Questions & Answers

If your story doesn't answer these 5 questions, you don't have a story

Hey friends,

I’ve gone deep on storytelling structures recently. Last week, we looked at Promises & Payoffs as a more flexible structure compared to classics like The Hero’s Journey, Three Act, etc etc.

Today, we’re talking about five Questions to design your story around.

PS: Thanks to everyone who filled out the feedback survey. If you haven’t, you can do so here. Thanks!

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Maximus is the favored general of the Roman emperor Marcus Aurelius. But, right after Marcus tells Maximus he wants him to be his heir, Marcus dies before it’s made public. Instead, Aurelius’ jealous son takes the crown, kills Maximus’ family, and enslaves him. Maximus rises through the ranks, seeking revenge against the man who betrayed him, while also becoming a symbol of hope for an oppressed people.

Elsa, unable to control her powers, accidentally unleashes eternal winter on the kingdom during her coronation and decides it’s best if she gets out of town. Anna, her sis, sets out to find her and bring her back to end the winter. Her help? An ice harvester named Kristoff, his reindeer Sven, and a talking snowman named Olaf. Along the way, Anna learns the true meaning of love and sacrifice. In the end, Elsa learns to control her powers, the sisters are reunited, and Elsa returns as queen.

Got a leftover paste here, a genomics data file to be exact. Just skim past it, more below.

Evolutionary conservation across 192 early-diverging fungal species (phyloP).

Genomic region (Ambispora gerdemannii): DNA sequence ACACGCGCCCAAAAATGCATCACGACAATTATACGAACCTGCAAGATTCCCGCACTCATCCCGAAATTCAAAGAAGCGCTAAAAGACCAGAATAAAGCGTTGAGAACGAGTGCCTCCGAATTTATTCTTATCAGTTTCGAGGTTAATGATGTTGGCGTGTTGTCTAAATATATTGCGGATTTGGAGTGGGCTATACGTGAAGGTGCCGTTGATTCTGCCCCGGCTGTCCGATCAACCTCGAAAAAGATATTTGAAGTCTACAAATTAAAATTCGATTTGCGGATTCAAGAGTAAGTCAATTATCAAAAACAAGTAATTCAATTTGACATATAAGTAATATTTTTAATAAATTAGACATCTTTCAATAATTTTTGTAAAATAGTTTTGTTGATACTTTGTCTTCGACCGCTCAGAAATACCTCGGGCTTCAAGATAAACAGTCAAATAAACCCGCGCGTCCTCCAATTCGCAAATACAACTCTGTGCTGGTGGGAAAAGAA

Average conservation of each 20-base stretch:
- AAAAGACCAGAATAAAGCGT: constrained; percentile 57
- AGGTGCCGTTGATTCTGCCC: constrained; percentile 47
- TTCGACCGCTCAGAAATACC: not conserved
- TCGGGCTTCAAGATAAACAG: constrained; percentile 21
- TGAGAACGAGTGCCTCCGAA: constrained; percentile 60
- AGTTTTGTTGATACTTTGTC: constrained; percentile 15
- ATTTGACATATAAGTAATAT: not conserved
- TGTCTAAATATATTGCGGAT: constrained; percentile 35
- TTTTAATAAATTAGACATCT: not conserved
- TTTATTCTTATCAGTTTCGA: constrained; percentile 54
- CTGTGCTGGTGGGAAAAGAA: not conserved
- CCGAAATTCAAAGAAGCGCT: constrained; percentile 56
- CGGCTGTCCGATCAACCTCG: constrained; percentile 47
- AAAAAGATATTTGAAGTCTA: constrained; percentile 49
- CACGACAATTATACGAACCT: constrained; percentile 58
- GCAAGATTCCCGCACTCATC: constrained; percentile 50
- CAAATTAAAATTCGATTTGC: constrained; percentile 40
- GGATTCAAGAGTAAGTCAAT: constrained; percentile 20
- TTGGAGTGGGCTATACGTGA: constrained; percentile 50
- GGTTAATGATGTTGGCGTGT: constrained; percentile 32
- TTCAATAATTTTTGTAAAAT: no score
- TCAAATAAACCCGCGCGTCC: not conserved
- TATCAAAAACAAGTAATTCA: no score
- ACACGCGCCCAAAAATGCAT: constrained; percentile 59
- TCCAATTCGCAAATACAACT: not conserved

You may be wondering, “why did I just read the plots of Gladiator and Frozen?” Good question.

They’re two vastly different stories. One’s animated. The other’s Russell Crowe stomping around Italy. One follows a pair of sisters as they struggle with their parents’ death and coming of age. The other’s a brutal journey from slave pits to the Roman Coliseum.

But, at their core, the two stories answer the same set of questions. And it’s a set of questions you can use, too.

The 5 questions every great story answers

“Remember, the essence of storytelling demands that we place our main characters on a path. A quest with something at stake, with something to do, to achieve, to learn, and to change.” — Larry Brooks

1. Who is your main character(s)?